“How unfortunate is it that my parents had to literally force me to wear beautiful parts of my culture because I was afraid of being ostracized, but Selena Gomez can take aspects of the clothing I grew up with and make money off of them? How unfortunate is it that South Asian immigrants and South Asian Americans are Otherized every single day for the way they look, talk, and dress, but Urban Outfitters continues to commodify and make a profit off the sale of bindis – as made popular by American pop stars?[..] My bindi is not a way for you to present yourself as being friendly to South Asian culture while exotifying it. My bindi is from my mother, put in my drawer because it is another mark of my internalized Otherness, on top of my brown skin. My bindi is tainted by Western celebrities trying to be “cultural” or “bohemian” or “tribal.” My bindi is not just a piece of plastic, my bindi is not for sale, and my bindi is not for you.”
Using cultural props as a fashion statement without acknowledging the history and pain that go along with the traditional garb is disrespectful because it is minimizing the struggle that the culture went through and using the clothing but leaving the people in the dark. For example, the Indian bindi, as discussed above. Society wants to use an Indian tradition as a fashion trend but then they refuse to acknowledge actual Indian people such as Miss American 2013 Nina Davuluri. Nina Davuluri was insulted by numerous sources as not being American or deserving on winning because of her background.
Another popular example is traditional Native American clothing. Stores such as Forever 21. On Columbus Day, Forever 21 had a sale on what they refer to as “tribal” clothing. As PolicyMic puts it, “Forever 21 had a sale to commemorate Columbus Day, as many other stores do. However, Forever 21 thought it would be a good idea to capitalize on Columbus Day by selling “Native American” themed items. Basically, Forever 21 commemorated the genocide of Native Americans by selling cheap, stereotypical goods that appropriate.” Forever 21 doubled down on their offensive actions.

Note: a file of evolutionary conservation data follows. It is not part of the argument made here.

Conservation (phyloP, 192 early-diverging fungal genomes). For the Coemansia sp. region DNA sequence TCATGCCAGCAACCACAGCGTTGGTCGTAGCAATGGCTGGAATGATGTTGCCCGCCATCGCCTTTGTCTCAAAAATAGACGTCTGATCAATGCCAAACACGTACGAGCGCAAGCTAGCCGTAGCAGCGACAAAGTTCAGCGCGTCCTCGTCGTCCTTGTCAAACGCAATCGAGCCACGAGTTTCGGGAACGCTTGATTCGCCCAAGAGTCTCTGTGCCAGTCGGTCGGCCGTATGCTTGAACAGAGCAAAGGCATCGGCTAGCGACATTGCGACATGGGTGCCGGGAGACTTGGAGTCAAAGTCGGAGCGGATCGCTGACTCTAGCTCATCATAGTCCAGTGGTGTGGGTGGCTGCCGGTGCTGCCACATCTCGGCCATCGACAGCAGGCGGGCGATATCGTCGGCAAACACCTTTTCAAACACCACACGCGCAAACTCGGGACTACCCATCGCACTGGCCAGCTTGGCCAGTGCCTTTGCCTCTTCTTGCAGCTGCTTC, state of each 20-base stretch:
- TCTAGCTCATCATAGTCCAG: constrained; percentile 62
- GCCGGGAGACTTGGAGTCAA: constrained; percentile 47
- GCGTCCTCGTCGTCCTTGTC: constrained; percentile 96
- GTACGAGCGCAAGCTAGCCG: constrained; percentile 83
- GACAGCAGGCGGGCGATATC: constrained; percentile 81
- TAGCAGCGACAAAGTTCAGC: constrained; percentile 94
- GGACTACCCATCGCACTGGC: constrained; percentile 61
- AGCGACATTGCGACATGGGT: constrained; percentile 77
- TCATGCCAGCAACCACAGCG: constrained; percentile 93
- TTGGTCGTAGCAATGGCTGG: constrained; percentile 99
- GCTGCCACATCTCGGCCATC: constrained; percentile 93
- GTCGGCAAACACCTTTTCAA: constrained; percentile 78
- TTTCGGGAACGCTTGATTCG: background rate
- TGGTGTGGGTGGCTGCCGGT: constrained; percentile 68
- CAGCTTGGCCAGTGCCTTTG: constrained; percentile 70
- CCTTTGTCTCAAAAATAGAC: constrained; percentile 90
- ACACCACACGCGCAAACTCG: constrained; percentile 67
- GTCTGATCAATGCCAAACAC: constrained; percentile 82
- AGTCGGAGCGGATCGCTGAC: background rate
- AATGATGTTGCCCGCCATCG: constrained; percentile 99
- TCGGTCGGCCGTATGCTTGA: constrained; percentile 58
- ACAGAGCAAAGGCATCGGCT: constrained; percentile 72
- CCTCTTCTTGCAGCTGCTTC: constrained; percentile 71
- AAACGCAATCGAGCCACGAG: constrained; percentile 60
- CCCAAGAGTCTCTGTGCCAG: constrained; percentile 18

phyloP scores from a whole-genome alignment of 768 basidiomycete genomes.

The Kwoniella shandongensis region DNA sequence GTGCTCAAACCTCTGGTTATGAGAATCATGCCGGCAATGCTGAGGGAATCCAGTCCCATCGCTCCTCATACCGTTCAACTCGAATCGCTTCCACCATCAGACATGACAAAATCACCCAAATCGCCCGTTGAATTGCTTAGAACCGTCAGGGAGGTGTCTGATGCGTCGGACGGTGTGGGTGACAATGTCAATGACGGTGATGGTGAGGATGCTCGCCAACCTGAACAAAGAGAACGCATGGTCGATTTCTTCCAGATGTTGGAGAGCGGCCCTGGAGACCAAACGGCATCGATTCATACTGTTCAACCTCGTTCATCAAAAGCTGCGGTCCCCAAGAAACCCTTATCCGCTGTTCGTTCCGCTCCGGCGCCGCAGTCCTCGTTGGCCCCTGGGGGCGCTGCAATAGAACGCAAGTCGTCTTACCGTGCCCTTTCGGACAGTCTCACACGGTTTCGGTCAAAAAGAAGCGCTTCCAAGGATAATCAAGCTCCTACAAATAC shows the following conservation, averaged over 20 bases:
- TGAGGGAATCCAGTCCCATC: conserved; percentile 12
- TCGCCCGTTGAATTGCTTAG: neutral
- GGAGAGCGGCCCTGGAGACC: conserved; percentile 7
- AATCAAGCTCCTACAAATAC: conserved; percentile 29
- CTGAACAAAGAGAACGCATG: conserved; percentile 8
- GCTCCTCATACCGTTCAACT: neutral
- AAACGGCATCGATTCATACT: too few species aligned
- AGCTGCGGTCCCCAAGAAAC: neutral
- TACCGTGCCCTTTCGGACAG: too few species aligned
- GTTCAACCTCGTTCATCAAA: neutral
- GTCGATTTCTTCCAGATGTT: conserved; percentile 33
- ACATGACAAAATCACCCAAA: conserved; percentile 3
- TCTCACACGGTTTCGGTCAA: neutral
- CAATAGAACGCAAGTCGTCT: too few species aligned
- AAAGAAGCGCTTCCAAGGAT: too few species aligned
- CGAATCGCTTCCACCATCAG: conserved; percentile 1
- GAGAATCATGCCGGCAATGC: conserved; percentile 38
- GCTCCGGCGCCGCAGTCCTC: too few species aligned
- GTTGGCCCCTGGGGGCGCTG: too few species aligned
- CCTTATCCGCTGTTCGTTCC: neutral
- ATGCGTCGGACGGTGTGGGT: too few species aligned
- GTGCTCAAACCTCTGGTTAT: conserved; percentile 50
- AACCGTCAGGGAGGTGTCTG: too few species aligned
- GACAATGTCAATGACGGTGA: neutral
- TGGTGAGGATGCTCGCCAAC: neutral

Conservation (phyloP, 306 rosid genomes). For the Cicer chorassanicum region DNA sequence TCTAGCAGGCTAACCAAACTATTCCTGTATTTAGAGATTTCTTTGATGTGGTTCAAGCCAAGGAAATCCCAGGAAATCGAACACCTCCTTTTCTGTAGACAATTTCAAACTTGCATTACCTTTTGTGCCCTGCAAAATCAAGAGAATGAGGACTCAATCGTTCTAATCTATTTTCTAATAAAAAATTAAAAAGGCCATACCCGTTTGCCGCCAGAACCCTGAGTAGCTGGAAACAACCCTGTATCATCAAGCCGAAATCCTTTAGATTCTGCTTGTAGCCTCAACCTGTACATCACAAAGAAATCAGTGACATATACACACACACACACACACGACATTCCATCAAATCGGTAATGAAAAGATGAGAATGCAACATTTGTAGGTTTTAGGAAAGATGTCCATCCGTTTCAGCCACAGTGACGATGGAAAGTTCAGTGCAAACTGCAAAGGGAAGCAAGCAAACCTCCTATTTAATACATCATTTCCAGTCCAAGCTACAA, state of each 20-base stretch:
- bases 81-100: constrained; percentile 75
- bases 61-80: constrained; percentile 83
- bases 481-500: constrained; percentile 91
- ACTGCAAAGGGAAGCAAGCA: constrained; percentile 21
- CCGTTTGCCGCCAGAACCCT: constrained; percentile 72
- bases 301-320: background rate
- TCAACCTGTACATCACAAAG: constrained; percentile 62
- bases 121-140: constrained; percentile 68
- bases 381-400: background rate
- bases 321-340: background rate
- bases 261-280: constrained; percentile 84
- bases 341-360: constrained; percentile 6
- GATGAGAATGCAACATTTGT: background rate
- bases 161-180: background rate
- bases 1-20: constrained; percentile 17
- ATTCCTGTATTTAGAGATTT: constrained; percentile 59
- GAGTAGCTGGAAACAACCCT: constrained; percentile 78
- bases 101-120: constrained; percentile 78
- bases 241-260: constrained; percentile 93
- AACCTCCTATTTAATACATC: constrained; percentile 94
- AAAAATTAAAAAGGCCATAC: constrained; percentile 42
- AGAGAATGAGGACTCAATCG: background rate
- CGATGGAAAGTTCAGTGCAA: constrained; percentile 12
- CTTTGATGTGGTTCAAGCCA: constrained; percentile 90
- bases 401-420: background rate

Another shocking clothing decision was made by Urban Outfitters. The Week described the situation, “Urban Outfitters put itself in the bad graces of Jewish groups in April 2012, after selling a T-shirt with a six-pointed star badge that, to some eyes, looks eerily like the Star of David patch Jews were forced to wear in Nazi Germany, leading up to and during the Holocaust.”
And finally, there is the practice of “black face” in magazines and on models where non-African American people are painted so they appear to be another race. The above photo is a white model in French magazine who was painted to appear black in an “African” themed spread instead of the magazine using a model who was actually black.
On a personal level, I joined a sorority recently and one of the results of accepting a bid to Greek life is the ability to wear the Greek letters that represent your organization. This seems to be something that American society respects so why can’t fashion and clothing companies respect race and foreign cultures?
At the bottom of it, the question on my mind is why are people representing a culture that is not theirs to represent? This confuses me, especially when there are people available to represent their own culture. Seeing available representatives but choosing to go with the white model to portray a culture that is not theirs is saying to the representative that, while society thinks their clothing is cool, the people behind the culture are not as great as white people. Yeouch. What a message to convey to people: I’ll take the fashion but not the person.